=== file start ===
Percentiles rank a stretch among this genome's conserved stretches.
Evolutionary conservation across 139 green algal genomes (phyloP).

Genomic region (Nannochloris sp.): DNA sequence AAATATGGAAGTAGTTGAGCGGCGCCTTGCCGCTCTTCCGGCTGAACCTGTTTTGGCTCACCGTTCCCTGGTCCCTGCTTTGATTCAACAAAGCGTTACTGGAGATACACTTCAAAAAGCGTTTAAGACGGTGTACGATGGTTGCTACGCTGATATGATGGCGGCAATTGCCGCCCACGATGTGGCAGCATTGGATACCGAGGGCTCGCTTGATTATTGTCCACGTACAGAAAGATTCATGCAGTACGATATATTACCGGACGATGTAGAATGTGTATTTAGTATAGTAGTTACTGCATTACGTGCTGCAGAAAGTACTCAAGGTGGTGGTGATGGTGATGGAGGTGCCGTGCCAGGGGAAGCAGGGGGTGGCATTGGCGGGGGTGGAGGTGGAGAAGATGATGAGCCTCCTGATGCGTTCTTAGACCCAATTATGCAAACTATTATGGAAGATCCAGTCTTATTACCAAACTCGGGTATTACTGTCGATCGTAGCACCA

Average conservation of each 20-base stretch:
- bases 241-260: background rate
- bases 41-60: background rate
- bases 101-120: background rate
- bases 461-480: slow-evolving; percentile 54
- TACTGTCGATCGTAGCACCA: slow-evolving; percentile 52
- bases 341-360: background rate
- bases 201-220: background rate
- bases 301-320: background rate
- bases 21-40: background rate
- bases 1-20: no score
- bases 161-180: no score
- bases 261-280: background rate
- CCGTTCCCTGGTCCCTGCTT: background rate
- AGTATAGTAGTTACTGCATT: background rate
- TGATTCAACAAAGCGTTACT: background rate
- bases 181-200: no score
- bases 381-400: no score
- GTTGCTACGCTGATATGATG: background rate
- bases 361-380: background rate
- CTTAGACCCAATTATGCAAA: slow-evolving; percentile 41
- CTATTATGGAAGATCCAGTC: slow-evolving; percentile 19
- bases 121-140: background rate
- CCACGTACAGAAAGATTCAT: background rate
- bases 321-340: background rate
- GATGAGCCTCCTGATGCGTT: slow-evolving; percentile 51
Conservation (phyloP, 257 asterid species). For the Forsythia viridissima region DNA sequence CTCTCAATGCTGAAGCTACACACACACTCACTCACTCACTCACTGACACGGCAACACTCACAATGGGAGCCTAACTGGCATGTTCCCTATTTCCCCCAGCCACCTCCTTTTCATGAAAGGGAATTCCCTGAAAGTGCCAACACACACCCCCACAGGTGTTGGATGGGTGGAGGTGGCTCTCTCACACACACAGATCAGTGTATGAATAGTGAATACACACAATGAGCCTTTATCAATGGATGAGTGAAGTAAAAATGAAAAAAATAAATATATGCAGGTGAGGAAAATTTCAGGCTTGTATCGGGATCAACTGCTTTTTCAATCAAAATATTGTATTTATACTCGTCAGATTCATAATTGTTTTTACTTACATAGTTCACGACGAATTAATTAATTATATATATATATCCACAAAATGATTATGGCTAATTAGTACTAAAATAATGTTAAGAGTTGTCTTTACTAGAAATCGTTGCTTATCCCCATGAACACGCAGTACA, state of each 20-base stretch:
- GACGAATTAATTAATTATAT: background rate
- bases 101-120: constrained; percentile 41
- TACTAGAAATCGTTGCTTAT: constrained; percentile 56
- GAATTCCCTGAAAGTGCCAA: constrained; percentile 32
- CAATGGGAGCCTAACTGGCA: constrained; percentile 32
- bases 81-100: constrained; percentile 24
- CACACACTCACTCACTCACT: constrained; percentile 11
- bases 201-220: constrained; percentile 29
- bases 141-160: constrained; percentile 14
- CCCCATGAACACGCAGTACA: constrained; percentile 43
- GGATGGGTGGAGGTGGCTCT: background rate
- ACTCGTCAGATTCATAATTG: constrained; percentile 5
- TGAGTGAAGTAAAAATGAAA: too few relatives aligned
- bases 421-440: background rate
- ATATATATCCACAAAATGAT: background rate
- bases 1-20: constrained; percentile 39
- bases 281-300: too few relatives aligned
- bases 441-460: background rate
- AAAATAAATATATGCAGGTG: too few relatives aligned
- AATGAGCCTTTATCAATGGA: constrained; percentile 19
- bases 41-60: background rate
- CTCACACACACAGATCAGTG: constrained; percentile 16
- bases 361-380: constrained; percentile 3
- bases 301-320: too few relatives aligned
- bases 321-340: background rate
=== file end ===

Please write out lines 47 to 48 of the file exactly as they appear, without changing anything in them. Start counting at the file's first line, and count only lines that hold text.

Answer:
- bases 281-300: too few relatives aligned
- bases 441-460: background rate